To take this from the abstract from the concrete, I’ll offer a real-life example. A 14-year-old with a modest background in sports takes up cross-country in the ninth grade. In his first season, he averages perhaps 25 miles per week and takes his 5K time from 21:00 to 19:30. Over the winter and spring his training is similar. Over the next three years, his summer training for cross-country increases steadily from about 35 miles a week before his sophomore year to about 50 to 55 before his senior year. He leaves high school with a fastest 5K of just under 16:00.
In college, he reaches a one-week high of 80 miles in his freshman year and averages close to 70 for extended periods of time. He improves at first, but is set back by a bout with iron deficiency, and by the time he is a junior, various distractions have rendered running competitively a chore and he elects midway through his junior year to not compete for the varsity team anymore.
After a couple of years of casual running he finds himself with renewed motivation. Preparing for his first marathon, he increases his mileage over a period of almost a year from 60 miles a week to close to 100. He does at least half of his training on grass. He performs respectably in the marathon with a 2:39 debut, and after upping his mileage to 120 a week over the next few months he promptly incurs a metatarsal stress fracture. Once this heals, he embarks on a quest to see how close to 2:20 he can get. He runs 2:33, then 2:30, then 2:26 over a four-year span. At 31, having endured as many setbacks as he has successes, he finds himself capable of consistent 110-mile weeks and runs 2:24. The following year, he averages over 100 miles a week with no injuries, but does not race especially well. His goal of running under 2:22 the next year, when his mileage is similarly high and his overall racing is satisfactory, goes unmet, but the year after that he, at 34, runs a slew of personal bests at other distances.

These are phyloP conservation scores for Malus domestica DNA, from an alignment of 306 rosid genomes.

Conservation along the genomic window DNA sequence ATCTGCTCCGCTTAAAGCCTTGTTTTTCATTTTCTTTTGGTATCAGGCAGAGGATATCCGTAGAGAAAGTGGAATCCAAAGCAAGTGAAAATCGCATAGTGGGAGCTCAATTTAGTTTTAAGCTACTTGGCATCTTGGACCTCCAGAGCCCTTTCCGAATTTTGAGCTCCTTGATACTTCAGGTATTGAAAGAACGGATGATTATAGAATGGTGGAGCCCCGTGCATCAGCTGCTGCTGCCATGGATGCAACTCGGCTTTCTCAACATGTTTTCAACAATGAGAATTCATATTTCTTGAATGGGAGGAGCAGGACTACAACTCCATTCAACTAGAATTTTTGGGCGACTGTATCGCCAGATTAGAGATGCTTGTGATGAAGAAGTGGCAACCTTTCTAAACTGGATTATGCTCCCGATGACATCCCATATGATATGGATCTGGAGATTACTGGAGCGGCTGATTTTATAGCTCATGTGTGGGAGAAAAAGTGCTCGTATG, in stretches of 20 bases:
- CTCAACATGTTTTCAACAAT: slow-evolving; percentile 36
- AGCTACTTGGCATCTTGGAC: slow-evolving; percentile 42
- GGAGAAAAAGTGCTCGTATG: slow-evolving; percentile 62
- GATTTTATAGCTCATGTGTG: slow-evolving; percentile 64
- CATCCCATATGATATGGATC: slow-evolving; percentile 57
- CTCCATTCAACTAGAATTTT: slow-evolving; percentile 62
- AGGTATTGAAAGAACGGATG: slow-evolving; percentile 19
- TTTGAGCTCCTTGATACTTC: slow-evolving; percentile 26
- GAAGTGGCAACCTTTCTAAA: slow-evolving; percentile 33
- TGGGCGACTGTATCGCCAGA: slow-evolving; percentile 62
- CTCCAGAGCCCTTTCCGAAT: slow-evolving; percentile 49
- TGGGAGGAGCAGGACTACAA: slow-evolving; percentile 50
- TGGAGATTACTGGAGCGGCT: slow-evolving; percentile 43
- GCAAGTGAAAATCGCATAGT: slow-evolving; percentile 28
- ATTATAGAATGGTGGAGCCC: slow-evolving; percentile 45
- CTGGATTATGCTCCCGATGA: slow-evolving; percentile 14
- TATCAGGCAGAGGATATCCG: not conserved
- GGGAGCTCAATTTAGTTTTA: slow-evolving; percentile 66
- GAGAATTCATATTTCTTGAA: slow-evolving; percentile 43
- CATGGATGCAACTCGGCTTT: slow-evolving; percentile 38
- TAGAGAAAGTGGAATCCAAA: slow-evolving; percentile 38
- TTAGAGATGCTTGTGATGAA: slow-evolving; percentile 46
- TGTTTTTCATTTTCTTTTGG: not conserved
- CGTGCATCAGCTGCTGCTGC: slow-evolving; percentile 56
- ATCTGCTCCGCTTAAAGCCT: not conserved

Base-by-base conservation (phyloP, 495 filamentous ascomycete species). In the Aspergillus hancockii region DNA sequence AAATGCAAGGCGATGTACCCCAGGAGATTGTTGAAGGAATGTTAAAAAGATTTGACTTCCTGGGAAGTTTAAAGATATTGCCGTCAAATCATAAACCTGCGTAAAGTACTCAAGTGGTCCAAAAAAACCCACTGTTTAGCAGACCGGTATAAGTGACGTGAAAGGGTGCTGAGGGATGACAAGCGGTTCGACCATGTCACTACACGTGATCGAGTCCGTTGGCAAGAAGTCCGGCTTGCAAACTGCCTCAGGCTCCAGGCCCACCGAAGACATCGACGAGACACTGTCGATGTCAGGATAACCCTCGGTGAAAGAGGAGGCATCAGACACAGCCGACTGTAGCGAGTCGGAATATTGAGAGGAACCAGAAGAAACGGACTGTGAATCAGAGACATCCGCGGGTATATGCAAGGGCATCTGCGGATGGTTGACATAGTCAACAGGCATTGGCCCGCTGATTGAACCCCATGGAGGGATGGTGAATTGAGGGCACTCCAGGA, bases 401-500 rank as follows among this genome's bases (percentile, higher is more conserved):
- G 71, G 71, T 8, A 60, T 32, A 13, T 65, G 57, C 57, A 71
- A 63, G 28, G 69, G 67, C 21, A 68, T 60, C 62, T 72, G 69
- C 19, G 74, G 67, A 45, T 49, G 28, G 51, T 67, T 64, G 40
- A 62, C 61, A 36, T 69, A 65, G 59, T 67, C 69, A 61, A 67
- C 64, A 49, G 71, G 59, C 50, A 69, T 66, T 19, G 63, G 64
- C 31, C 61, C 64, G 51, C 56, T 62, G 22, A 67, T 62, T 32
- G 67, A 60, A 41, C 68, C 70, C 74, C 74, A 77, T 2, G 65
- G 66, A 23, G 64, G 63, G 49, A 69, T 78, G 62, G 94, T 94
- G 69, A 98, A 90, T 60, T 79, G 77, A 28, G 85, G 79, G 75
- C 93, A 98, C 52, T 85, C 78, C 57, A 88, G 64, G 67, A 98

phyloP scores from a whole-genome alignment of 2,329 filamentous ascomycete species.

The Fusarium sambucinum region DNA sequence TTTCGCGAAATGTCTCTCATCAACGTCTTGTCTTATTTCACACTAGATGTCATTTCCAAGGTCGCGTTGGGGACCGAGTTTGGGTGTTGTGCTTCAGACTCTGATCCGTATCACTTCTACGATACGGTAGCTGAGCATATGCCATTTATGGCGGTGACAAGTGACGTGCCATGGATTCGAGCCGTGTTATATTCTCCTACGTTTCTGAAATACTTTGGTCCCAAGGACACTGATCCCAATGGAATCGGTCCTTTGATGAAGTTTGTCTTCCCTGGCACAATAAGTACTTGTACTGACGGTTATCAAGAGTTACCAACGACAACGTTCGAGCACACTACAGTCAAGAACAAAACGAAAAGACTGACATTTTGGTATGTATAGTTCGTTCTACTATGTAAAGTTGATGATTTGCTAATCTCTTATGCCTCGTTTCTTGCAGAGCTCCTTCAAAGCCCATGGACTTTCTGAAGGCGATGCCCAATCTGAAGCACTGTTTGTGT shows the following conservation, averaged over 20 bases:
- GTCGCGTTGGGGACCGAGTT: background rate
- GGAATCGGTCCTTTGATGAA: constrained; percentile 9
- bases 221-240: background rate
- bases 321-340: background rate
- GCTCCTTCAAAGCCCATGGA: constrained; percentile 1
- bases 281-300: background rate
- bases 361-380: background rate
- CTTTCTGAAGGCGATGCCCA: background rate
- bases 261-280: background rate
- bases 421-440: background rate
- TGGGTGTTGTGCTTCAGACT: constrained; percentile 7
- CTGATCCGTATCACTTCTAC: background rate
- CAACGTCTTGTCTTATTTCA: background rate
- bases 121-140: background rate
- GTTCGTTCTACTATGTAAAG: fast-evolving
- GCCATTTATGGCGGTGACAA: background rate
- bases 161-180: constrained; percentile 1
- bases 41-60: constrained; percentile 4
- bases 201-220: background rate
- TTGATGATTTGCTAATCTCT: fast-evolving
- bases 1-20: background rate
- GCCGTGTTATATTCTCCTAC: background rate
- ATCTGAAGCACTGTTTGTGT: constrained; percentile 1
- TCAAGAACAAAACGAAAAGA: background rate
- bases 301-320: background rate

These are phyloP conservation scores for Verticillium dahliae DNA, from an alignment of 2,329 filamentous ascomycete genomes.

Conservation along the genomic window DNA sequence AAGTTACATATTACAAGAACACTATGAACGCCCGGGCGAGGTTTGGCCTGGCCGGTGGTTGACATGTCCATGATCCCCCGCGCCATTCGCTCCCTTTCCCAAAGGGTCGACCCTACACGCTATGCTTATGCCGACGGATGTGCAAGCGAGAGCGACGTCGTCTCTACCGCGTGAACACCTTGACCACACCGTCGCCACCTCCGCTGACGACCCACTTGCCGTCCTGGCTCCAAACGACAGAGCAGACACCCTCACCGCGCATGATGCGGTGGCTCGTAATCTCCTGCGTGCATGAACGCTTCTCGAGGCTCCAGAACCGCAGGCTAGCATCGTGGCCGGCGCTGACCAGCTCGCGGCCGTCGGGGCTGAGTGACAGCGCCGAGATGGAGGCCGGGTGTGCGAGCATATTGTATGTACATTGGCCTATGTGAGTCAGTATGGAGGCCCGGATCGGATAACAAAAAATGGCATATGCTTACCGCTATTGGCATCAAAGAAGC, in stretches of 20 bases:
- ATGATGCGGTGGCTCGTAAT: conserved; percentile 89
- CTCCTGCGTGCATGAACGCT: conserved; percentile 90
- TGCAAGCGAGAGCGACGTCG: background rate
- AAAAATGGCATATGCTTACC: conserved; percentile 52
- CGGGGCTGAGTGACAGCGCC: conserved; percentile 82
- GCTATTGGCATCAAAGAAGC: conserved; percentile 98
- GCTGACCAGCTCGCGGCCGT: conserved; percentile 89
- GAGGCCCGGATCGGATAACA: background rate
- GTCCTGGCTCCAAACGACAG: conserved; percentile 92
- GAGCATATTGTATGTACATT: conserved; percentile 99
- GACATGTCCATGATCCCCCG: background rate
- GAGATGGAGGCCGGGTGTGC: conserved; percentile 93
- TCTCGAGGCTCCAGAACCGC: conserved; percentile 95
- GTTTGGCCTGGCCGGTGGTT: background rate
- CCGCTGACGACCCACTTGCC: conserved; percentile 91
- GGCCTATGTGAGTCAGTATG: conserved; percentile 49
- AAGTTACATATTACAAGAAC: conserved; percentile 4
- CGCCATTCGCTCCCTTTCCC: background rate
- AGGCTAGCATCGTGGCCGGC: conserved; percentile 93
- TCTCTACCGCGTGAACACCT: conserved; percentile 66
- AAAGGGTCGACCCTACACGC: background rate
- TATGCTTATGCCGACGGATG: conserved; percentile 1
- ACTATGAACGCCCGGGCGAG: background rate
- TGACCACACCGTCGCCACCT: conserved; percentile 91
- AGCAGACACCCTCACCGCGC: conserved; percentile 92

Few runners will ever reach these mileage totals, but the idea here is to illustrate how subtle year-to-year increases in volume can ultimately translate into the ability to reap benefits from training loads that would have crushed the same runner in his or her younger days. The resilience of connective tissue and the musculoskeletal system as a whole can’t be quantified, but unquestionably becomes greater over time with consistent training. Every runner has a different limit in terms of this (and every) sort of adaptation, but it is real. In theory a young man of 20 who has been running quite a bit for five years ought not to be as sore from back-to-back 14-milers as he would be fifteen years later. Yet speaking from my own experience, even as I approached my 40th birthday, I could easily handle training loads I could not have dreamed of accommodating two decades ago even though my speed had slipped.
The main lesson? Whatever volume you can do today may be a poor indicator of what you might be able to do in one, three, or ten years. This is largely age-dependent, of course; if you take up running in your forties, it’s unrealistic to expect that you will progress up the volume scale as prodigiously or for as long as someone who takes up running in his teens. But the general principle holds: Carefully and gradually boosting your training volume—and at the end of this series I’ll offer general strategies on how to best accomplish this—so as to bring it in line with your effective physiological limits virtually always yields both an “unusually” late lifetime peak and the ability to retain peak racing fitness for a greater-than-average number of years.
In Part 3 of this series, Kevin Beck will explore the role of body type, individual biomechanics and recoverability in the determination of training volume.
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